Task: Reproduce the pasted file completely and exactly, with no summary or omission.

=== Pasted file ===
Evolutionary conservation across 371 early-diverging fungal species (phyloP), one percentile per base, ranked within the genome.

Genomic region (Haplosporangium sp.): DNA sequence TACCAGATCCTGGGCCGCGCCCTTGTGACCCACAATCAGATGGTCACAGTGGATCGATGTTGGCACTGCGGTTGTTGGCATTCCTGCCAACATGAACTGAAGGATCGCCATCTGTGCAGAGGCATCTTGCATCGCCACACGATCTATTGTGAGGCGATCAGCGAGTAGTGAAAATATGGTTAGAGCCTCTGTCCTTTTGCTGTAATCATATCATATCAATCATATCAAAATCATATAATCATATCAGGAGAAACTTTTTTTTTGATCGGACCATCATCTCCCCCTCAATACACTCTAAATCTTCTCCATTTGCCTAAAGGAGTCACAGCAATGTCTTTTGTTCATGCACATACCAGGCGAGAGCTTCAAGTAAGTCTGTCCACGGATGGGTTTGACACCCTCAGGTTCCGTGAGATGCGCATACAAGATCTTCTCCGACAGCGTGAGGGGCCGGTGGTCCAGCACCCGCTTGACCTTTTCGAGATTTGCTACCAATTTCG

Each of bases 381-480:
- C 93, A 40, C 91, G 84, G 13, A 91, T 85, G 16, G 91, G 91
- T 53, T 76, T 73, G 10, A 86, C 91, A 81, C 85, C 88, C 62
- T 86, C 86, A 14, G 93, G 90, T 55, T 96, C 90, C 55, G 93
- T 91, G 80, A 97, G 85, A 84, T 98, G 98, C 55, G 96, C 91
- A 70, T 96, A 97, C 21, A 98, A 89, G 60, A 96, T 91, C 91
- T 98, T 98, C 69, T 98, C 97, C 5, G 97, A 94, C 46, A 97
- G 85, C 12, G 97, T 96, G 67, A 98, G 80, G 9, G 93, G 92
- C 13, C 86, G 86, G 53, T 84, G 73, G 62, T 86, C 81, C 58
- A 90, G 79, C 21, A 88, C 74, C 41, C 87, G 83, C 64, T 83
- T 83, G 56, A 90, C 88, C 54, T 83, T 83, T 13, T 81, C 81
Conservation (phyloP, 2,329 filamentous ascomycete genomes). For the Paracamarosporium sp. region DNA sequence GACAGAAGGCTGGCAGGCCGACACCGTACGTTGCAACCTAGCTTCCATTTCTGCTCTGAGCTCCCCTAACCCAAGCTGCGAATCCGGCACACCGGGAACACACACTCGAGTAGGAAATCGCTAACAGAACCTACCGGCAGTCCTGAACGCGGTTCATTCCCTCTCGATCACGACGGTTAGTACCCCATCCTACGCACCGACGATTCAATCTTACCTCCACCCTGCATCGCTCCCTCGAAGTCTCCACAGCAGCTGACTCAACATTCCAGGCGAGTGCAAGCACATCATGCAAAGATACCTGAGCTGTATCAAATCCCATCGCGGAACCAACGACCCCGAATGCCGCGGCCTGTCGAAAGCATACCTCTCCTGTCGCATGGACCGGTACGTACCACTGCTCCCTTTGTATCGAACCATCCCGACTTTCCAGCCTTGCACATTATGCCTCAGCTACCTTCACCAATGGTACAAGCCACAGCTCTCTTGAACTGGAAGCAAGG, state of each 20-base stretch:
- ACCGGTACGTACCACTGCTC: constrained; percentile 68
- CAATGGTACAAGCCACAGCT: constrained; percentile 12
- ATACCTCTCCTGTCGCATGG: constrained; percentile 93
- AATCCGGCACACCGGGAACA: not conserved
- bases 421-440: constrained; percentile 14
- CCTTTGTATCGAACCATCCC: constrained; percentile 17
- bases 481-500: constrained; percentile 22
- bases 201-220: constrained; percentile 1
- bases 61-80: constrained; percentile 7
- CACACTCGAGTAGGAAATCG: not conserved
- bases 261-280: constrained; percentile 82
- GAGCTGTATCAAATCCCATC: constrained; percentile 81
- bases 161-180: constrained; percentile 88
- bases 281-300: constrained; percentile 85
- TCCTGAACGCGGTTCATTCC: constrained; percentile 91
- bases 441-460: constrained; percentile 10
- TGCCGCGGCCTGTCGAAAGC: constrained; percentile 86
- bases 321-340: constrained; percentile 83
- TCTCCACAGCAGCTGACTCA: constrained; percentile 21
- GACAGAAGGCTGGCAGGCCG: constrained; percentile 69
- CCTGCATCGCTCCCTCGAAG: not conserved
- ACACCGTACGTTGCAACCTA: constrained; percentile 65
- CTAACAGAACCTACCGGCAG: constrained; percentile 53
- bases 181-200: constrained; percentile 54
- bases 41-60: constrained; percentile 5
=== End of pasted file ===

Evolutionary conservation across 371 early-diverging fungal species (phyloP), one percentile per base, ranked within the genome.

Genomic region (Haplosporangium sp.): DNA sequence TACCAGATCCTGGGCCGCGCCCTTGTGACCCACAATCAGATGGTCACAGTGGATCGATGTTGGCACTGCGGTTGTTGGCATTCCTGCCAACATGAACTGAAGGATCGCCATCTGTGCAGAGGCATCTTGCATCGCCACACGATCTATTGTGAGGCGATCAGCGAGTAGTGAAAATATGGTTAGAGCCTCTGTCCTTTTGCTGTAATCATATCATATCAATCATATCAAAATCATATAATCATATCAGGAGAAACTTTTTTTTTGATCGGACCATCATCTCCCCCTCAATACACTCTAAATCTTCTCCATTTGCCTAAAGGAGTCACAGCAATGTCTTTTGTTCATGCACATACCAGGCGAGAGCTTCAAGTAAGTCTGTCCACGGATGGGTTTGACACCCTCAGGTTCCGTGAGATGCGCATACAAGATCTTCTCCGACAGCGTGAGGGGCCGGTGGTCCAGCACCCGCTTGACCTTTTCGAGATTTGCTACCAATTTCG

Each of bases 381-480:
- C 93, A 40, C 91, G 84, G 13, A 91, T 85, G 16, G 91, G 91
- T 53, T 76, T 73, G 10, A 86, C 91, A 81, C 85, C 88, C 62
- T 86, C 86, A 14, G 93, G 90, T 55, T 96, C 90, C 55, G 93
- T 91, G 80, A 97, G 85, A 84, T 98, G 98, C 55, G 96, C 91
- A 70, T 96, A 97, C 21, A 98, A 89, G 60, A 96, T 91, C 91
- T 98, T 98, C 69, T 98, C 97, C 5, G 97, A 94, C 46, A 97
- G 85, C 12, G 97, T 96, G 67, A 98, G 80, G 9, G 93, G 92
- C 13, C 86, G 86, G 53, T 84, G 73, G 62, T 86, C 81, C 58
- A 90, G 79, C 21, A 88, C 74, C 41, C 87, G 83, C 64, T 83
- T 83, G 56, A 90, C 88, C 54, T 83, T 83, T 13, T 81, C 81
Conservation (phyloP, 2,329 filamentous ascomycete genomes). For the Paracamarosporium sp. region DNA sequence GACAGAAGGCTGGCAGGCCGACACCGTACGTTGCAACCTAGCTTCCATTTCTGCTCTGAGCTCCCCTAACCCAAGCTGCGAATCCGGCACACCGGGAACACACACTCGAGTAGGAAATCGCTAACAGAACCTACCGGCAGTCCTGAACGCGGTTCATTCCCTCTCGATCACGACGGTTAGTACCCCATCCTACGCACCGACGATTCAATCTTACCTCCACCCTGCATCGCTCCCTCGAAGTCTCCACAGCAGCTGACTCAACATTCCAGGCGAGTGCAAGCACATCATGCAAAGATACCTGAGCTGTATCAAATCCCATCGCGGAACCAACGACCCCGAATGCCGCGGCCTGTCGAAAGCATACCTCTCCTGTCGCATGGACCGGTACGTACCACTGCTCCCTTTGTATCGAACCATCCCGACTTTCCAGCCTTGCACATTATGCCTCAGCTACCTTCACCAATGGTACAAGCCACAGCTCTCTTGAACTGGAAGCAAGG, state of each 20-base stretch:
- ACCGGTACGTACCACTGCTC: constrained; percentile 68
- CAATGGTACAAGCCACAGCT: constrained; percentile 12
- ATACCTCTCCTGTCGCATGG: constrained; percentile 93
- AATCCGGCACACCGGGAACA: not conserved
- bases 421-440: constrained; percentile 14
- CCTTTGTATCGAACCATCCC: constrained; percentile 17
- bases 481-500: constrained; percentile 22
- bases 201-220: constrained; percentile 1
- bases 61-80: constrained; percentile 7
- CACACTCGAGTAGGAAATCG: not conserved
- bases 261-280: constrained; percentile 82
- GAGCTGTATCAAATCCCATC: constrained; percentile 81
- bases 161-180: constrained; percentile 88
- bases 281-300: constrained; percentile 85
- TCCTGAACGCGGTTCATTCC: constrained; percentile 91
- bases 441-460: constrained; percentile 10
- TGCCGCGGCCTGTCGAAAGC: constrained; percentile 86
- bases 321-340: constrained; percentile 83
- TCTCCACAGCAGCTGACTCA: constrained; percentile 21
- GACAGAAGGCTGGCAGGCCG: constrained; percentile 69
- CCTGCATCGCTCCCTCGAAG: not conserved
- ACACCGTACGTTGCAACCTA: constrained; percentile 65
- CTAACAGAACCTACCGGCAG: constrained; percentile 53
- bases 181-200: constrained; percentile 54
- bases 41-60: constrained; percentile 5